You may, in fact, have encountered what I am about to say in one of your educational labs. Have you ever observed in a classroom where the teacher says:

“Now Class, get out your math book and open up to page 153 and work on problems #1 through #10.”

All of a sudden, you hear one student ask, “What book do we get out?” Another student will ask, “What page is the assignment?” And yet another student will ask the teacher to repeat which problem should be worked. The class seems to have been thrown into chaos as students bang desks hunting for their books, notes are passed under desks, whispers go back-and-forth, the teacher has to repeat the instructions several times and get louder each time to go over the noise — and it takes minutes before the class settles down to the task.

What was the teacher’s mistake? Can you guess? It is so simple but so easy to forget. This teacher gave too many directions at one time. I will share with you a strategy that will ensure this will not happen to you.

Now remember this:

Always give your students one direction at a time

Here is how to implement this strategy. Let’s work through the scenario above.

Step 1

The teacher (you) instructs the students to get out their math books. Take note, at this point, the teacher should STOP. Do not proceed any further until all students have their math books on their desks.

Step 2

Next, the teacher instructs the students to turn to page 153. Once again, the teacher should stop and wait. Do not proceed to the next step until all students have opened to the correct page. You may even want to ask them to give a show of hands when they have double-checked that they are on the right page.

Step 3

Lastly, the teacher instructs the students to work problems #1 through #10.

I know that you are probably thinking, “Wow, this is going to take all day to do a simple task.” But I can assure you that it will not. In fact, once the students realize they only need to do one thing at a time, then they are usually able to accomplish it without a lot of fuss. Just think for a moment – if you had to stop and repeat yourself 25 different times, how much time would be wasted!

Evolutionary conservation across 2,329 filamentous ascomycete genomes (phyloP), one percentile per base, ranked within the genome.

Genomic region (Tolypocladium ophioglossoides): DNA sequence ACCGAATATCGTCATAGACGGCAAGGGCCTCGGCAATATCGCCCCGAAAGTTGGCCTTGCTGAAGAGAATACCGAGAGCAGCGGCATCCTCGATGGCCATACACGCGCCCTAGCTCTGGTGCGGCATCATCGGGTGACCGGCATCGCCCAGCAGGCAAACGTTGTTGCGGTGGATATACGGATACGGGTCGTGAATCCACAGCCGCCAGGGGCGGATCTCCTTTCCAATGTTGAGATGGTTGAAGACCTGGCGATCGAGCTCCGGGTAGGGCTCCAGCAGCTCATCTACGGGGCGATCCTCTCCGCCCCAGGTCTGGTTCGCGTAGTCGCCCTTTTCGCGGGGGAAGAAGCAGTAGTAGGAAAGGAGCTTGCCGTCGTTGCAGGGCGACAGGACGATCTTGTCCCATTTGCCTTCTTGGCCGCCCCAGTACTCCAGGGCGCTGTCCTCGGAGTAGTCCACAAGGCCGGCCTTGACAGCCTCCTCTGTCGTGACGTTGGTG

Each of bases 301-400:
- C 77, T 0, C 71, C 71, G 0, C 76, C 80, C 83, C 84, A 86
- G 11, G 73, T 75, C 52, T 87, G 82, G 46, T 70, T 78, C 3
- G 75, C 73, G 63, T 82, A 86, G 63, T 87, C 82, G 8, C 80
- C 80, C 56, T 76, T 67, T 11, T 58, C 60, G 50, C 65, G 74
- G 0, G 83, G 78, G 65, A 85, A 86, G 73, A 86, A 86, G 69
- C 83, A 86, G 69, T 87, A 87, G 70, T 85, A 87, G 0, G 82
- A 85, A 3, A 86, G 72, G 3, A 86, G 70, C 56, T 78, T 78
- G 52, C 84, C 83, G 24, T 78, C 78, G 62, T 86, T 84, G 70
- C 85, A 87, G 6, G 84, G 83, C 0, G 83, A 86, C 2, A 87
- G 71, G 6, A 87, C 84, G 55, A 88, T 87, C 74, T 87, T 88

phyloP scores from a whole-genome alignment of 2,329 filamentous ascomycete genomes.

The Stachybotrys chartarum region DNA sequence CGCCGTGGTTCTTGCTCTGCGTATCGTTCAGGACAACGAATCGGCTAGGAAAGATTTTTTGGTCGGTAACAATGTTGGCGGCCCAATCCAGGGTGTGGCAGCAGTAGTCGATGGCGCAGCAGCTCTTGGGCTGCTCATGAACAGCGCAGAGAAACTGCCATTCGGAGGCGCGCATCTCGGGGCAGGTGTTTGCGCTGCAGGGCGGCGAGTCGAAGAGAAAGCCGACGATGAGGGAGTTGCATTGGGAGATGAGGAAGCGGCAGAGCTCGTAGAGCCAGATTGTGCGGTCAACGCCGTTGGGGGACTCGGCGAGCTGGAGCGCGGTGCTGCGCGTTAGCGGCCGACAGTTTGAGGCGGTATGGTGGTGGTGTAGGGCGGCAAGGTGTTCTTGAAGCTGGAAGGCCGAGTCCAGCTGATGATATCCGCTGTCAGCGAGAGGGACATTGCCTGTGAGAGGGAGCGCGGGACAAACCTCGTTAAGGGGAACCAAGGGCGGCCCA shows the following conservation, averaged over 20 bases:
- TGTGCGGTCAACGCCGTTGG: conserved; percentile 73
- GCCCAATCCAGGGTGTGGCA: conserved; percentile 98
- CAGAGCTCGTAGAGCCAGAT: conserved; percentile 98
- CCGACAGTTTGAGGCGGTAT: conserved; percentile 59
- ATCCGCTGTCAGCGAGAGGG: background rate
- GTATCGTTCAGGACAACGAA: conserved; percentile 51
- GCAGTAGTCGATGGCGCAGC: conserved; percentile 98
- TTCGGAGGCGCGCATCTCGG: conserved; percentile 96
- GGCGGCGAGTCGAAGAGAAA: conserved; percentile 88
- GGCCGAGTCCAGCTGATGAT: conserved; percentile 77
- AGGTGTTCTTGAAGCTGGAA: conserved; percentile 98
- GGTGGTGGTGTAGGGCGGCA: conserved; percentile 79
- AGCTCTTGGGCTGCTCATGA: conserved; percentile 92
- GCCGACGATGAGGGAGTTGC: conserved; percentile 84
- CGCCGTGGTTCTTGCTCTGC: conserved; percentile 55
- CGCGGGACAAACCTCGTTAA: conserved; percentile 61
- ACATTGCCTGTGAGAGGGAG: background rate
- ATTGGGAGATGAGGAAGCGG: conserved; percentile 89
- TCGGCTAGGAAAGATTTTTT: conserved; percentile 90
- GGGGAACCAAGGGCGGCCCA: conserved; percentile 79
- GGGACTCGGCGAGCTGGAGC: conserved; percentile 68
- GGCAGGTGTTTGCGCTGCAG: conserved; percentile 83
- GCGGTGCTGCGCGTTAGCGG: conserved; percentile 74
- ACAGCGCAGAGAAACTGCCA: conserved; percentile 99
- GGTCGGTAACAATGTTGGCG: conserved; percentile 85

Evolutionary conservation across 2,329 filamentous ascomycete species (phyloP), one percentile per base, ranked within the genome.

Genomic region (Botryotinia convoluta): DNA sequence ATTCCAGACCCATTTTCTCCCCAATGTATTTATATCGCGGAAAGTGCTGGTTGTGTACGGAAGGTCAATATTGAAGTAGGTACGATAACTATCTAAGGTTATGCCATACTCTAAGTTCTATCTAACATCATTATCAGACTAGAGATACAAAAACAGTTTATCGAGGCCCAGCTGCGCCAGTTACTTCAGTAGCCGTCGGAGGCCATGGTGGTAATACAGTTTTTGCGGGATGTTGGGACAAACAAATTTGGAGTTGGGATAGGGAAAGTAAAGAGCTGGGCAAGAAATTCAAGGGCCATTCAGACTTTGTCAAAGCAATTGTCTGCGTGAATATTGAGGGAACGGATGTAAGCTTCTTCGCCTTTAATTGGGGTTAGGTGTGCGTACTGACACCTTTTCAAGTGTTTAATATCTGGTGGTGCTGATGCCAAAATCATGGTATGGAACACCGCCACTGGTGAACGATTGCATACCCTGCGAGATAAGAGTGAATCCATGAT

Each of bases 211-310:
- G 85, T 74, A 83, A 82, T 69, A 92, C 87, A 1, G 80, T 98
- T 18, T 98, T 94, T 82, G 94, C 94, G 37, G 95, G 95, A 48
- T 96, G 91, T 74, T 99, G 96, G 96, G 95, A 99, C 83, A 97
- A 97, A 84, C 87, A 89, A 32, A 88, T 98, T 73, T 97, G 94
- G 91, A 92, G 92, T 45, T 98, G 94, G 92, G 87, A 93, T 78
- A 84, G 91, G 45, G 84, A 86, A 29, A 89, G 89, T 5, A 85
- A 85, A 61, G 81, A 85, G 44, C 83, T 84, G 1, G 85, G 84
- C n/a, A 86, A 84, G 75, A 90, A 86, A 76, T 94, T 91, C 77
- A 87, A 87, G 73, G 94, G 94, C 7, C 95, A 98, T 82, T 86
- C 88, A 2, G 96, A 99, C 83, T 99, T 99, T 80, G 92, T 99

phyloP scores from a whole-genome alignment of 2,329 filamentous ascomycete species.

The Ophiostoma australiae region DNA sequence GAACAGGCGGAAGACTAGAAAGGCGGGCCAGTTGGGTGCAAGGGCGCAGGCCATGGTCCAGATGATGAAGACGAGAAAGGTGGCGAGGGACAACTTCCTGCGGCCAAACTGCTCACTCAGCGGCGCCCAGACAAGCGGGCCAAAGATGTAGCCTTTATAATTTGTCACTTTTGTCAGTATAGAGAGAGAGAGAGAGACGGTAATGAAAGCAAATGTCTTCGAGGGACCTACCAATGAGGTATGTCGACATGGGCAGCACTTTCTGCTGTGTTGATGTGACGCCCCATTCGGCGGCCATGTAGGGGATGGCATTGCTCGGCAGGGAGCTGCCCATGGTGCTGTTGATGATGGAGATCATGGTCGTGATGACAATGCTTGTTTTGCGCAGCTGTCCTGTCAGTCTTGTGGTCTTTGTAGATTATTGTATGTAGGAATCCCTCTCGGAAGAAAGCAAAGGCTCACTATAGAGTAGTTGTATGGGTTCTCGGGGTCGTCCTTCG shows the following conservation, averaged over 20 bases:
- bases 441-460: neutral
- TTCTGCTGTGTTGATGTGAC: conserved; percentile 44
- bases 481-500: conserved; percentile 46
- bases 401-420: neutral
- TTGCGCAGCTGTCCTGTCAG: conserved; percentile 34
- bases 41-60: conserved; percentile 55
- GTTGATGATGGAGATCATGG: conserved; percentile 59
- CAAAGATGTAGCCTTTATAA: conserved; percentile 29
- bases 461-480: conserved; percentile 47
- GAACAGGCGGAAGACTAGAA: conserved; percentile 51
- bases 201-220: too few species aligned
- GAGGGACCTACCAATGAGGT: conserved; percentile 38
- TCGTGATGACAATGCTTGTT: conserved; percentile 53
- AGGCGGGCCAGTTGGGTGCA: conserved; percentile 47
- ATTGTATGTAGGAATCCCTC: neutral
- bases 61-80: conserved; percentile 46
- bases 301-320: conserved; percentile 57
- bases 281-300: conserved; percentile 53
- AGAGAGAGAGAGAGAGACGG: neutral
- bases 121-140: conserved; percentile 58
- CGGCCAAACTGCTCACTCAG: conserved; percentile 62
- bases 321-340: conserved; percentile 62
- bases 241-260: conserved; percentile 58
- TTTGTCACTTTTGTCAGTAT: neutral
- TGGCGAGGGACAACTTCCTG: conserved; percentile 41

Yes, it’s true. An argument could be made that most 21st Century kids are amazing at multi- tasking. They can watch TV, listen to music, write messages on smartphones, build a fort, watch the other kids, and play games on a computer or Xbox – all at the same time.

But what most children cannot do is perform tasks sequentially. They may also not be very good – yet– at prioritizing. These are skills that you as their teacher can assist them to gain by breaking tasks into achievable “chunks.”

Working step-by-step, one step at a time, following just one direction from the teacher, they can be successful all along the way and will learn the connections – how one step leads to another. Moreover, they will begin to understand how if you break large tasks into small chunks, you can accomplish almost anything!

Just go step by step…



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Steve Hiles

I am a retired military and elementary school teacher living in Tennessee. I am an avid reader and love to write. I am very passionate about helping teachers. I hope you find my educational tips and strategies useful and enjoy hearing about my personal journey. Thanks for visiting!

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